Conor Benn may have become something of a pariah after he flunked a drug test that nixed a highly anticipated fight against Chris Eubank Jr, but as far as the WBC is concerned Benn has a justifiable excuse for testing positive for Clomiphene: he just ate way too many eggs.
The sanctioning body would specifically state that a “highly elevated consumption of eggs” was a reasonable explanation for the adverse finding, which caused the British Boxing Board of Control to pull the plug on the Eubank fight.
Here are some excerpts of the WBC’s official statement on their findings.
“Mr. Benn denied at all times the intentional or knowingly ingestion of any banned substances. His defense against the Adverse Finding centered on allegations of potential laboratory analysis failures and irregularities in connection with the analysis of his samples and of the results of the samples’ testing.
“The WBC consulted several experts in anti-doping laboratory analysis, including an expert consultant with over 30 years of experience in WADA and IOC accredited laboratory settings. The WBC concluded that there was absolutely no fault attributable to the laboratory that analyzed Mr. Benn’s samples. Further, the WBC reaffirms the unquestionable integrity of VADA and the sample collection agencies and laboratories which services VADA uses in connection with the WBC CBP.
“It was not until early January of 2023, that the WBC Results Management Unit was able to undertake the full, substantive analysis of Mr. Benn`s arguments and defenses. On January 26, 2023, members of the WBC Results Management Unit held an inquiry session with Mr. Benn and members of his legal team. In early February of 2023, Mr. Benn’s team for the first time provided a detailed breakdown of Mr. Benn’s diet and supplement consumption that could have directly affected the Adverse Finding.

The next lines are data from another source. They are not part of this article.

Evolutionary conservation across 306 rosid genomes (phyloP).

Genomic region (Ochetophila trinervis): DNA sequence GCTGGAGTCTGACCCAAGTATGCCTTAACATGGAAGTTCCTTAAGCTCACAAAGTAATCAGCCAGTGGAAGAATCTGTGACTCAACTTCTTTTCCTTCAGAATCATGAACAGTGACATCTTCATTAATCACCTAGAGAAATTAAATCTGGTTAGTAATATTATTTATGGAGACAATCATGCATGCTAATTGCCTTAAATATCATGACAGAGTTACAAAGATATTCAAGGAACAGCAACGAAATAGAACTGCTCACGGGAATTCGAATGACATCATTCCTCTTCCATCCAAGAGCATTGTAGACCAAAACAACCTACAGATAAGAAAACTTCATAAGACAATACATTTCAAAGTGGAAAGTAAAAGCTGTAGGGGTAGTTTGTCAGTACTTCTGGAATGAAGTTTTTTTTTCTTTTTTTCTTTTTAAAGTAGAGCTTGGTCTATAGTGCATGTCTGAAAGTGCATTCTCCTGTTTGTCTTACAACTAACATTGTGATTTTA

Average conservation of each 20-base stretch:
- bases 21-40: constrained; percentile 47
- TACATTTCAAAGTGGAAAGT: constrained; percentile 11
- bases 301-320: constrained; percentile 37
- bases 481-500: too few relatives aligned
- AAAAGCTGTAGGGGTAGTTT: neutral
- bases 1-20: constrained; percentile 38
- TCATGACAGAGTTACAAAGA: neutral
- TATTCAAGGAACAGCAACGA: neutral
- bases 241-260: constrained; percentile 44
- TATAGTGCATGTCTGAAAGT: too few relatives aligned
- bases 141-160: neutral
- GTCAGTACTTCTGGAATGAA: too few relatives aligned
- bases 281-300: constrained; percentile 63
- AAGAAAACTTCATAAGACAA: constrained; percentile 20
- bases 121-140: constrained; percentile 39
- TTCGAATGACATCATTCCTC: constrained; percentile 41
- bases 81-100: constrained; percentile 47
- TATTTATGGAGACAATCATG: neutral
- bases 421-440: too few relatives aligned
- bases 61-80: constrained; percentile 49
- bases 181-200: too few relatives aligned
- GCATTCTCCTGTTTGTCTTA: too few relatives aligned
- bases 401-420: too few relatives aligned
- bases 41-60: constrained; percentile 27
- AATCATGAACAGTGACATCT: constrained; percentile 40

“The WBC availed itself of the services of an expert nutritionist. The WBC experts provided information about the characteristics of the substance at issue in this case and examples of similar adverse findings in several sports, under a diverse number of anti-doping programs.
“The WBC found that: (1) there was no conclusive evidence that Mr. Benn engaged in intentional or knowing ingestion of Clomiphene; (2) there were no failures in the procedures related to sample collection, sample analysis, or violations of Mr. Benn’s B Sample rights that would justify questioning or invalidating the Adverse Finding; and (3) Mr. Benn’s documented and highly-elevated consumption of eggs during the times relevant to the sample collection, raised a reasonable explanation for the Adverse Finding.”
The sanctioning body would continue on to state that their nutritional committee will work with Benn in the future to avoid the risks of future adverse findings.
But while Benn’s situation as far as the WBC may be resolved, the BBBofC have maintained the WBC’s ruling has no bearing on their stance on the matter nor its application of UK Anti-Doping rules. That may prevent Benn from fighting in the UK for now, but he’ll have options to fight elsewhere.